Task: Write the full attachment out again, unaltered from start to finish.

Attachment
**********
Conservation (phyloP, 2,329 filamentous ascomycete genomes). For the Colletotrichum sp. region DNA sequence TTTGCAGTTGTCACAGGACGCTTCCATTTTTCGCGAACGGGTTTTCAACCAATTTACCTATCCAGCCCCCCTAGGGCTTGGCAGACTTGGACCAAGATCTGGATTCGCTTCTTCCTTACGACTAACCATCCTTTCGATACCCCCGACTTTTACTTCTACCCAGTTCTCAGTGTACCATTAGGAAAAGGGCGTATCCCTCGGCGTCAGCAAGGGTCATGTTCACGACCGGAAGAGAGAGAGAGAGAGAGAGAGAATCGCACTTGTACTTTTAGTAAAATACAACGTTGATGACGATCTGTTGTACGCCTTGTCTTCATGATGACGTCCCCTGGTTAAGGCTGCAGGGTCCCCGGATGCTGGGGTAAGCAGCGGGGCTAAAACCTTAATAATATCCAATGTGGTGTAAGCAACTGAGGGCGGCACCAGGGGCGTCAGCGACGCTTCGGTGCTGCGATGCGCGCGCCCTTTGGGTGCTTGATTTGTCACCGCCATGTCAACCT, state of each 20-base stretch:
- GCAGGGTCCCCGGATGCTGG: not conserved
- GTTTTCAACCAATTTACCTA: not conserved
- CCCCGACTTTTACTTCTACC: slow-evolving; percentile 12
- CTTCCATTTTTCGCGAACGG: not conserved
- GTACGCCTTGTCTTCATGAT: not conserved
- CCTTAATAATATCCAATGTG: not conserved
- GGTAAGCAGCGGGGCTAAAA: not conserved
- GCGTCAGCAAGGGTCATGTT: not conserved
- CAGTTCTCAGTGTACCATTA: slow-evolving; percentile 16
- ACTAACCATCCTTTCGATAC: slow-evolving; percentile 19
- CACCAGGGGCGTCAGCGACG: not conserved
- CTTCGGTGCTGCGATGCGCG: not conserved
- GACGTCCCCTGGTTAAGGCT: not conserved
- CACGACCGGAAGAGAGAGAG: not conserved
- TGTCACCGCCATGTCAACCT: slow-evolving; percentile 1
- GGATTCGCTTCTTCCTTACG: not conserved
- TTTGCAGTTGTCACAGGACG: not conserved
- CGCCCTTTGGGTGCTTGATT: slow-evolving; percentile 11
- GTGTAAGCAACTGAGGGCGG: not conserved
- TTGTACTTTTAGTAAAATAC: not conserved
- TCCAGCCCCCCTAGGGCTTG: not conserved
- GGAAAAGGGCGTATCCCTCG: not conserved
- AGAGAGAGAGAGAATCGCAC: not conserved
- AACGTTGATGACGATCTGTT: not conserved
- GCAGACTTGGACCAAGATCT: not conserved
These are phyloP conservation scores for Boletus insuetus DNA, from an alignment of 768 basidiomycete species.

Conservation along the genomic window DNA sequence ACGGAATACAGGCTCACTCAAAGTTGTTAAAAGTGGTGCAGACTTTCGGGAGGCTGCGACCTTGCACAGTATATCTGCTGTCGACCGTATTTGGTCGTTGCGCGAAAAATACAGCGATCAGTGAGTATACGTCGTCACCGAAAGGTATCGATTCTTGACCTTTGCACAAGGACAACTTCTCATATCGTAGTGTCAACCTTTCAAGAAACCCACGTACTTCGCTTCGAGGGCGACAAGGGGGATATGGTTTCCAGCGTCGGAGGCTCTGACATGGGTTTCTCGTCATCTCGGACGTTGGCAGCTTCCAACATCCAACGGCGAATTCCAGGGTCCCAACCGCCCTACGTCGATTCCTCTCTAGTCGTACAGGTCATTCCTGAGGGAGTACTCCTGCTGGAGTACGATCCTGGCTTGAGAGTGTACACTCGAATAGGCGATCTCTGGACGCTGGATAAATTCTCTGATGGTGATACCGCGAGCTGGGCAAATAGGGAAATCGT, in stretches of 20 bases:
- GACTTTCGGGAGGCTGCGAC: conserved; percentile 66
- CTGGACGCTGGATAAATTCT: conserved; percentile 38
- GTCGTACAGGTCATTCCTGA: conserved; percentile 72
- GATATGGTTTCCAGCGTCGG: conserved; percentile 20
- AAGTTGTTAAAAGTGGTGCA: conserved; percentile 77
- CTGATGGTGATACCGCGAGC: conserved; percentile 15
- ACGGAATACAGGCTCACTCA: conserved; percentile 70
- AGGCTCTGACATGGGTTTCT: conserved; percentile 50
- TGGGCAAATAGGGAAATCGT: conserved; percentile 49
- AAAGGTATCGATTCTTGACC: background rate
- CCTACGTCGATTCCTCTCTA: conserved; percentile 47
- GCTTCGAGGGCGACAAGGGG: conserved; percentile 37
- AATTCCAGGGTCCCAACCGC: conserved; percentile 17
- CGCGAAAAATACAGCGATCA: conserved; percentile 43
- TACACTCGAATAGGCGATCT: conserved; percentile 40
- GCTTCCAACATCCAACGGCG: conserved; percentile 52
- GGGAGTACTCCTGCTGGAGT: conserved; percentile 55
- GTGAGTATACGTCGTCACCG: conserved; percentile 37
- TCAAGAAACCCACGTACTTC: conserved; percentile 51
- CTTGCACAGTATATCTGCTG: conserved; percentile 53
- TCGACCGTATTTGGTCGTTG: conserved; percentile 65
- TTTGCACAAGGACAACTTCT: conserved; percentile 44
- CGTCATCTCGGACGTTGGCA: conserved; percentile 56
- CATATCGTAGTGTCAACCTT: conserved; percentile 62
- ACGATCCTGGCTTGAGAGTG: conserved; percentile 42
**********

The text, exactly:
Conservation (phyloP, 2,329 filamentous ascomycete genomes). For the Colletotrichum sp. region DNA sequence TTTGCAGTTGTCACAGGACGCTTCCATTTTTCGCGAACGGGTTTTCAACCAATTTACCTATCCAGCCCCCCTAGGGCTTGGCAGACTTGGACCAAGATCTGGATTCGCTTCTTCCTTACGACTAACCATCCTTTCGATACCCCCGACTTTTACTTCTACCCAGTTCTCAGTGTACCATTAGGAAAAGGGCGTATCCCTCGGCGTCAGCAAGGGTCATGTTCACGACCGGAAGAGAGAGAGAGAGAGAGAGAGAATCGCACTTGTACTTTTAGTAAAATACAACGTTGATGACGATCTGTTGTACGCCTTGTCTTCATGATGACGTCCCCTGGTTAAGGCTGCAGGGTCCCCGGATGCTGGGGTAAGCAGCGGGGCTAAAACCTTAATAATATCCAATGTGGTGTAAGCAACTGAGGGCGGCACCAGGGGCGTCAGCGACGCTTCGGTGCTGCGATGCGCGCGCCCTTTGGGTGCTTGATTTGTCACCGCCATGTCAACCT, state of each 20-base stretch:
- GCAGGGTCCCCGGATGCTGG: not conserved
- GTTTTCAACCAATTTACCTA: not conserved
- CCCCGACTTTTACTTCTACC: slow-evolving; percentile 12
- CTTCCATTTTTCGCGAACGG: not conserved
- GTACGCCTTGTCTTCATGAT: not conserved
- CCTTAATAATATCCAATGTG: not conserved
- GGTAAGCAGCGGGGCTAAAA: not conserved
- GCGTCAGCAAGGGTCATGTT: not conserved
- CAGTTCTCAGTGTACCATTA: slow-evolving; percentile 16
- ACTAACCATCCTTTCGATAC: slow-evolving; percentile 19
- CACCAGGGGCGTCAGCGACG: not conserved
- CTTCGGTGCTGCGATGCGCG: not conserved
- GACGTCCCCTGGTTAAGGCT: not conserved
- CACGACCGGAAGAGAGAGAG: not conserved
- TGTCACCGCCATGTCAACCT: slow-evolving; percentile 1
- GGATTCGCTTCTTCCTTACG: not conserved
- TTTGCAGTTGTCACAGGACG: not conserved
- CGCCCTTTGGGTGCTTGATT: slow-evolving; percentile 11
- GTGTAAGCAACTGAGGGCGG: not conserved
- TTGTACTTTTAGTAAAATAC: not conserved
- TCCAGCCCCCCTAGGGCTTG: not conserved
- GGAAAAGGGCGTATCCCTCG: not conserved
- AGAGAGAGAGAGAATCGCAC: not conserved
- AACGTTGATGACGATCTGTT: not conserved
- GCAGACTTGGACCAAGATCT: not conserved
These are phyloP conservation scores for Boletus insuetus DNA, from an alignment of 768 basidiomycete species.

Conservation along the genomic window DNA sequence ACGGAATACAGGCTCACTCAAAGTTGTTAAAAGTGGTGCAGACTTTCGGGAGGCTGCGACCTTGCACAGTATATCTGCTGTCGACCGTATTTGGTCGTTGCGCGAAAAATACAGCGATCAGTGAGTATACGTCGTCACCGAAAGGTATCGATTCTTGACCTTTGCACAAGGACAACTTCTCATATCGTAGTGTCAACCTTTCAAGAAACCCACGTACTTCGCTTCGAGGGCGACAAGGGGGATATGGTTTCCAGCGTCGGAGGCTCTGACATGGGTTTCTCGTCATCTCGGACGTTGGCAGCTTCCAACATCCAACGGCGAATTCCAGGGTCCCAACCGCCCTACGTCGATTCCTCTCTAGTCGTACAGGTCATTCCTGAGGGAGTACTCCTGCTGGAGTACGATCCTGGCTTGAGAGTGTACACTCGAATAGGCGATCTCTGGACGCTGGATAAATTCTCTGATGGTGATACCGCGAGCTGGGCAAATAGGGAAATCGT, in stretches of 20 bases:
- GACTTTCGGGAGGCTGCGAC: conserved; percentile 66
- CTGGACGCTGGATAAATTCT: conserved; percentile 38
- GTCGTACAGGTCATTCCTGA: conserved; percentile 72
- GATATGGTTTCCAGCGTCGG: conserved; percentile 20
- AAGTTGTTAAAAGTGGTGCA: conserved; percentile 77
- CTGATGGTGATACCGCGAGC: conserved; percentile 15
- ACGGAATACAGGCTCACTCA: conserved; percentile 70
- AGGCTCTGACATGGGTTTCT: conserved; percentile 50
- TGGGCAAATAGGGAAATCGT: conserved; percentile 49
- AAAGGTATCGATTCTTGACC: background rate
- CCTACGTCGATTCCTCTCTA: conserved; percentile 47
- GCTTCGAGGGCGACAAGGGG: conserved; percentile 37
- AATTCCAGGGTCCCAACCGC: conserved; percentile 17
- CGCGAAAAATACAGCGATCA: conserved; percentile 43
- TACACTCGAATAGGCGATCT: conserved; percentile 40
- GCTTCCAACATCCAACGGCG: conserved; percentile 52
- GGGAGTACTCCTGCTGGAGT: conserved; percentile 55
- GTGAGTATACGTCGTCACCG: conserved; percentile 37
- TCAAGAAACCCACGTACTTC: conserved; percentile 51
- CTTGCACAGTATATCTGCTG: conserved; percentile 53
- TCGACCGTATTTGGTCGTTG: conserved; percentile 65
- TTTGCACAAGGACAACTTCT: conserved; percentile 44
- CGTCATCTCGGACGTTGGCA: conserved; percentile 56
- CATATCGTAGTGTCAACCTT: conserved; percentile 62
- ACGATCCTGGCTTGAGAGTG: conserved; percentile 42